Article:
The film is the fifth in the franchise of Mission Impossible, which had the first film released 19 years ago. We still remember the drop of sweat about to fall onto the floor, the superbikes fighting it out, the Rabbit’s foot we still don’t know about and the Burj Khalifa pull-off. That’s what I starkly remember from the four movies of the series. This one is special, Tom Cruise is now 53, Christopher McQuarrie has directed Cruise before, but this is their first MI movie. The trailer had set the tone exhilarating and expectations high.
The movie begins with an army airplane about to carry poisonous gas; Cruise and team are to prevent it from flying with it. So Ethan goes for a Hunt and jumps onto the wing, runs all the way to the door, clings to it and the theater goes all Whoa! Those 15 seconds are amazing. You are into the Mission Impossible zone, and you know it.
So then comes the time when Ethan gets reassured that the Syndicate exists. It is antithetical to the brazenly named IMF (Impossible Mission Force). Then begins Hunt’s love affair with a women spy working for the rival syndicate, but both are still caring enough for each other.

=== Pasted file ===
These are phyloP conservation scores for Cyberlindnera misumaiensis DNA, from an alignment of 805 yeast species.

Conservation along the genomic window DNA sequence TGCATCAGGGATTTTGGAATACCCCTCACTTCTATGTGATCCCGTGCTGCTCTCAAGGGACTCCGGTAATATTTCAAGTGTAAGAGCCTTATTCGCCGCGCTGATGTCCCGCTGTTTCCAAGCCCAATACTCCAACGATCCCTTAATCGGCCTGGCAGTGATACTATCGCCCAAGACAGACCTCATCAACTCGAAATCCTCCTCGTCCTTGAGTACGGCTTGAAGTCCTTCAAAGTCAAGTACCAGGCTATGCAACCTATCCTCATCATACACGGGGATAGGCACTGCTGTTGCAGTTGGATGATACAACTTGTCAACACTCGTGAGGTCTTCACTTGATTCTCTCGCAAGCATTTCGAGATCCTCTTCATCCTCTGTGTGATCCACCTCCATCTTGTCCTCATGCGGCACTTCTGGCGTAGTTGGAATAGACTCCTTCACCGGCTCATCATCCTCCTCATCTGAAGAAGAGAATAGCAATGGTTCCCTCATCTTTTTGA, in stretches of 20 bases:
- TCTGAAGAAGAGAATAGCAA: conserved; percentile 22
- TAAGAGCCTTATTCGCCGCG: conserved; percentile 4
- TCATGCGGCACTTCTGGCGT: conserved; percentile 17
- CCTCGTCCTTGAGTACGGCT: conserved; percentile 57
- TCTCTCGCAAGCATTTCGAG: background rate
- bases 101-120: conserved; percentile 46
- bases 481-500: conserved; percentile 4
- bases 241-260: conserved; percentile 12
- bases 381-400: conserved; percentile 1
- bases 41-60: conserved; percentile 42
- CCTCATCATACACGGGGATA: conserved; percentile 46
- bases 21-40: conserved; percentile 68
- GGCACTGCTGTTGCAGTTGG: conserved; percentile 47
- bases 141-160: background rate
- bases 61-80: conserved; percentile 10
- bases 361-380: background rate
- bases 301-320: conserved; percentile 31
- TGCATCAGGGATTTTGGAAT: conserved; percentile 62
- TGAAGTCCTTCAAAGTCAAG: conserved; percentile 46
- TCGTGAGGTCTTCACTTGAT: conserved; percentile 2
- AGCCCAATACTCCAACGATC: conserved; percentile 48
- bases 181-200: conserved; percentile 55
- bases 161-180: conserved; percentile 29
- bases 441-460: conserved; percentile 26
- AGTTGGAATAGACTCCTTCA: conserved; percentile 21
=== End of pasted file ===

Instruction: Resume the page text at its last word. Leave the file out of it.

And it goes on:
There is this four-minute opera scene (Venice) that is for me the best part of the movie apart from the action sequences. The music plays in harmony with the happenings, below is a video with commentary from Christopher McQuarrie demonstrating how they set it and how well it turned out.
Ethan becomes fugitive, the CIA is after him. Benji comes to his rescue and joins him in the process. The plot gets interesting before losing its shine in the second half.
Towards the second half, Ethan travels to Casablanca, holds his breath, goes short of oxygen and predictably makes it out safe. Pulling off an underwater mission impossible that doesn’t look challenging, though. Then comes the car chase, followed by adrenaline pumping bike chase. I particularly liked the direction of bike chase.
So then there is someone called a villain who doesn’t intentionally orders to pull the trigger and goes on to give chances. He is a weak link that essentially is a result of a lacking script. In the end, he gets played by Hunt. There comes that moment, strangely the women (Ilsa) chooses not to kiss, instead picks to hug Hunt. And that’s about how Mission Impossible-Rogue Nation impresses with stunts, actions, lacks on script side and overall manages to do good. It is worth the time, money for it has Ethan Hunt “THE LIVING MANIFESTATION OF DESTINY.”